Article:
We’ve all seen the cat zapped by Christmas Lights in “Christmas: Vacation.” In the spirit of the season, California veterinarians remind pet owners to be extra cautious so the holidays don’t send their pooch or kitty to the animal hospital’s emergency room… or up in smoke. To ensure your pet’s holidays are safe and carefree, the CVMA offers a few safety tips to keep in mind:

  1. Keep all sweets away from pets. Chocolate, in particular, contains theobromine, a caffeine-like ingredient that can be potentially lethal to dogs. Gobbling up too much chocolate can result in vomiting, diarrhea, seizures, and in severe cases, death. Do not place gifts of chocolate under your tree or on a tabletop where an inquisitive pooch might find them enticing.
  2. Keep wrapped candy away from pets. Small candies can cause choking, and the crinkly cellophane or aluminum wrappers can lead to stomach obstructions, if swallowed.
  3. Avoid tying yarn or ribbon around your pet’s neck. If you want to dress him/her up for the holidays, buy a festive, seasonal collar.
  4. Holiday plants — particularly poinsettias, mistletoe, holly, and amaryllis — can be toxic to pets. Keep them out of your dog or cat’s reach.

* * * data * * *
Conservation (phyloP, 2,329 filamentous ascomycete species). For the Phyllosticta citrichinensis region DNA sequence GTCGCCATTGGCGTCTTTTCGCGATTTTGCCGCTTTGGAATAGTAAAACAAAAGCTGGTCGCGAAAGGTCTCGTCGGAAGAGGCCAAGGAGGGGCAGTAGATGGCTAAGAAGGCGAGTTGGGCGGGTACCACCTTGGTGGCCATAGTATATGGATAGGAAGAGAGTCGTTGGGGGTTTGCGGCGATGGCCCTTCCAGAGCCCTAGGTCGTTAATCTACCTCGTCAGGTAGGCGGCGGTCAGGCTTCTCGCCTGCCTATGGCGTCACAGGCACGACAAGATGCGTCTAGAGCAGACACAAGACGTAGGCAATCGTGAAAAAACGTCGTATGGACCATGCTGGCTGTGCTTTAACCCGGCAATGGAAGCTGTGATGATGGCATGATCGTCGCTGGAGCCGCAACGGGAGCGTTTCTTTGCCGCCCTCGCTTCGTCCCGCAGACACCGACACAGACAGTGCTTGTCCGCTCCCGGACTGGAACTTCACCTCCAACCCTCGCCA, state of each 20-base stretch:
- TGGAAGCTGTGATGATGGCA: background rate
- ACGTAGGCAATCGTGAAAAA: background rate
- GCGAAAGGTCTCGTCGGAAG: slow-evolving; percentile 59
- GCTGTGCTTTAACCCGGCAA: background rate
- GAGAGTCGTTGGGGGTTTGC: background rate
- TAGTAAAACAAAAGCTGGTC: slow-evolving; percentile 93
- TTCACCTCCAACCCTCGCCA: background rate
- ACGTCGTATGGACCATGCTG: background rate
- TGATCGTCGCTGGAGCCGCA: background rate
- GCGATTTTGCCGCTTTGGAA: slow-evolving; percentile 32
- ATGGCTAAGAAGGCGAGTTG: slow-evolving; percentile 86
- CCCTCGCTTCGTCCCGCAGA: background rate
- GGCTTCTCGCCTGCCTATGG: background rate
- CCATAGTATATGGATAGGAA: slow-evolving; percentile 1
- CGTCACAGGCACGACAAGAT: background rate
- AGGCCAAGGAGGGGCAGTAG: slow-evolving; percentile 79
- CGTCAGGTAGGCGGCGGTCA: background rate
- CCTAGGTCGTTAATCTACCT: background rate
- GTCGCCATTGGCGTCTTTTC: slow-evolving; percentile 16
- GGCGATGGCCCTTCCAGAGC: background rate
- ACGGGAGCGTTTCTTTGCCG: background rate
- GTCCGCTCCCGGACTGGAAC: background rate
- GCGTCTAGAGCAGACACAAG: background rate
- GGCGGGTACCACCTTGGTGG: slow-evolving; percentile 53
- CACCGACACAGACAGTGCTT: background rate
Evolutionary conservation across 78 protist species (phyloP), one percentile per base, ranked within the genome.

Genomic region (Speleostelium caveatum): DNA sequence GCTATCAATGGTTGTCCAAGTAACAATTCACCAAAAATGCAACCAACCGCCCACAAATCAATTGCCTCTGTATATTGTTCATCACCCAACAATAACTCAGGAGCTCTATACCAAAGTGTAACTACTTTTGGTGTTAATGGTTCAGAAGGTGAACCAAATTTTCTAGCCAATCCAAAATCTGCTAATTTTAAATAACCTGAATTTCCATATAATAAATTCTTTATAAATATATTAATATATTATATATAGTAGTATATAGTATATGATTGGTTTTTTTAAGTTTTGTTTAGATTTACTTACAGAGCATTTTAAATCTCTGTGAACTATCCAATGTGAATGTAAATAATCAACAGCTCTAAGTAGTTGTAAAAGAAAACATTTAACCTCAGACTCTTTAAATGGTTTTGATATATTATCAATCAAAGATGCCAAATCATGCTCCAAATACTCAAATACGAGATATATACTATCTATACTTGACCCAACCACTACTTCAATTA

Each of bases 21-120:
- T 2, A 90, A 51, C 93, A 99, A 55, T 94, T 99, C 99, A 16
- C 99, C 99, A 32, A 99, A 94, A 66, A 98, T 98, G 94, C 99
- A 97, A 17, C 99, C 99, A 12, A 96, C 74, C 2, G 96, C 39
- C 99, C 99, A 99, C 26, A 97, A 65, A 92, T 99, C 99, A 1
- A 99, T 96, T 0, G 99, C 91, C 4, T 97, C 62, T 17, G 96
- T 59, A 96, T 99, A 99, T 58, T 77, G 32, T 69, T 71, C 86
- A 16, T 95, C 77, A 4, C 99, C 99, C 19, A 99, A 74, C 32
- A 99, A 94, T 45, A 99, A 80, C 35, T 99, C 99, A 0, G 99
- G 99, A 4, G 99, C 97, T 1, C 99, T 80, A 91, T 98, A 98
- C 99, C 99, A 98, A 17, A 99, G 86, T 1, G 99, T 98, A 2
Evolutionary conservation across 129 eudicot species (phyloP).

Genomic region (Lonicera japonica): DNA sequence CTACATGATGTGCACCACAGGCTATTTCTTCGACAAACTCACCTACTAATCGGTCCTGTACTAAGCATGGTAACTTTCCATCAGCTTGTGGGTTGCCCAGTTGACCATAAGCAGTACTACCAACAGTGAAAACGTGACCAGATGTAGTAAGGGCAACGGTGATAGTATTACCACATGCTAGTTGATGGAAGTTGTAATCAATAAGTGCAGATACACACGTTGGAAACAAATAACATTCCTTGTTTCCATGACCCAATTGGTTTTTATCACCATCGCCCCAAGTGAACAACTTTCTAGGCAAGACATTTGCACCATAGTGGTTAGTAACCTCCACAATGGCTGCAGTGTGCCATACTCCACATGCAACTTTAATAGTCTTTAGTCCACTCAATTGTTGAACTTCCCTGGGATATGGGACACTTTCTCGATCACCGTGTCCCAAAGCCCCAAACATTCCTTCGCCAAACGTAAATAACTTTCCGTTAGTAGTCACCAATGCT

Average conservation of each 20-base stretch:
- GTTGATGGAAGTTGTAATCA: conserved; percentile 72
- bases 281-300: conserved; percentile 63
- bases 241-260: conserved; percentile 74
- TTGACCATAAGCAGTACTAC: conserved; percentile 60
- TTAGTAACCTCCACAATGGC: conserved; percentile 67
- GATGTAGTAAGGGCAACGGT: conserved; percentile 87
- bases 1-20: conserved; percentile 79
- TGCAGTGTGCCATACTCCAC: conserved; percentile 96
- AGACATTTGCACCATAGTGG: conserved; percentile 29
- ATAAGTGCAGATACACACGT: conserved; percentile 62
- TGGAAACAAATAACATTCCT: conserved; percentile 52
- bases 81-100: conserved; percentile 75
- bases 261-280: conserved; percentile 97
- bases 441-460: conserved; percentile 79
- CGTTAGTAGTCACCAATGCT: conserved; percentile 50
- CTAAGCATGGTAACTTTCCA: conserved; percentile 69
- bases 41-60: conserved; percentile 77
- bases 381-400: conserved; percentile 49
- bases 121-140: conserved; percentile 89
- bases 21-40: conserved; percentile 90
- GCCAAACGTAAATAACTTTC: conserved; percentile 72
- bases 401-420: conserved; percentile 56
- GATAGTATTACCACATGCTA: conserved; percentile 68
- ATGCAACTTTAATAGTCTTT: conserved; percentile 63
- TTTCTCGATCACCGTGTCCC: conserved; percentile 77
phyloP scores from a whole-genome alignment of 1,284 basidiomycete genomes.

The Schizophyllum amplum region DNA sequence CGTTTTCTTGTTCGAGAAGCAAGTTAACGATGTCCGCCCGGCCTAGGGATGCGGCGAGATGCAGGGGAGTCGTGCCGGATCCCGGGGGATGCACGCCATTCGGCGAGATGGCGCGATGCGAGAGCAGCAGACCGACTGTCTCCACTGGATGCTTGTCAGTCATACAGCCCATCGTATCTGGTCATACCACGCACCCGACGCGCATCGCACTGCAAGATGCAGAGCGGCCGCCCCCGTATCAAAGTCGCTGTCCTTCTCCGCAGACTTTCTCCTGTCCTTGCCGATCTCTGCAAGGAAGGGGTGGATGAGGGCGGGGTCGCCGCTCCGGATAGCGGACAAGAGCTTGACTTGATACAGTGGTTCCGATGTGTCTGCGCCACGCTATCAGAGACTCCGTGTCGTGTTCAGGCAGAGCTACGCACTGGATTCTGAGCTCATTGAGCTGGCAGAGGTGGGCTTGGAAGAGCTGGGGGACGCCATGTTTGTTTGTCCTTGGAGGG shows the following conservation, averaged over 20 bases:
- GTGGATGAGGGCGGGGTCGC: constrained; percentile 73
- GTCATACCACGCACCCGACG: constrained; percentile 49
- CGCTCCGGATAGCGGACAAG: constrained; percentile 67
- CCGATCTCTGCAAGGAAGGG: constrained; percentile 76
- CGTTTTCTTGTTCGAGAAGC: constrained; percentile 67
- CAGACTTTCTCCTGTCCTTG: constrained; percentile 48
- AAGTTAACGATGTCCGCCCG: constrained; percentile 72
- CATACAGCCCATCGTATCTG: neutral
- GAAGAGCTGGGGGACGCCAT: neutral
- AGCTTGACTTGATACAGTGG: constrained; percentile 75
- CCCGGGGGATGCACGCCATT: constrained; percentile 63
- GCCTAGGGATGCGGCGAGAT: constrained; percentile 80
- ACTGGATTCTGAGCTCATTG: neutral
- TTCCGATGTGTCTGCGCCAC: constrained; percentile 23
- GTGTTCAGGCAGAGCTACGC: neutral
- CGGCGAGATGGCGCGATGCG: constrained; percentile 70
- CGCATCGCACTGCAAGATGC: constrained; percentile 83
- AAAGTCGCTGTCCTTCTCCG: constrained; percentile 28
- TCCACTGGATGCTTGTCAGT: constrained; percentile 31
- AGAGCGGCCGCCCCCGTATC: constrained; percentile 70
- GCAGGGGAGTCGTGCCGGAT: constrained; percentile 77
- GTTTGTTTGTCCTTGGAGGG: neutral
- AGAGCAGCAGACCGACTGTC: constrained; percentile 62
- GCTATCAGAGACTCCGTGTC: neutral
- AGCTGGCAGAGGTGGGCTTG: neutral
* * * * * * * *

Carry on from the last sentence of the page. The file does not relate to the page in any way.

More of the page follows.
5. Feed your pet nutritious snacks rather than “treating” them to high-calorie holiday foods. Our pets can put on extra pounds as quickly as we do during the holidays! Also, keep plenty of fresh water available for drinking. Pets should not be allowed to drink Christmas tree water, as it may contain pesticides or bacteria from the tree.
  6. Keep a careful eye on holiday decorations. All the extra cords for lighting can be tempting targets for chewing by pets. If possible, hide or tape them to the floor to prevent shocks or electrocution. Styrofoam decorations that look like candy or berries can be appealing to puppies, but can cause distressing consequences if chewed and swallowed.
  7. Christmas trees can become climbing posts, particularly for new kittens. Be sure your tree is secure and stable; consider anchoring it to the wall with fishing line, if necessary. To avoid pets shattering glass ornaments, hang breakable ornaments higher up on the tree. Loose tinsel is especially dangerous for cats, who consider it a play toy, but swallowing the metallic string can cause severe intestinal distress and damage.
  8. If you’re traveling for the holidays, bring along your pet’s favorite blanket, toy, and foods so he/she feels as comfortable as possible. Bring your veterinarian’s phone number with you, in case of an emergency.

National Dog Week — September 20-26

A celebration is to bring attention to man’s best friend and to educate all dog owners. Part of man’s education is to know the top dog breeds to help men attract women According to pet columnist Dr. Jeff Nichol of the Albuquerque Journal:

  • Mini pincher — chicks love mini versions of big dogs. They are little so they don’t cost a lot to feed, and they look really tough especially with a studded collar.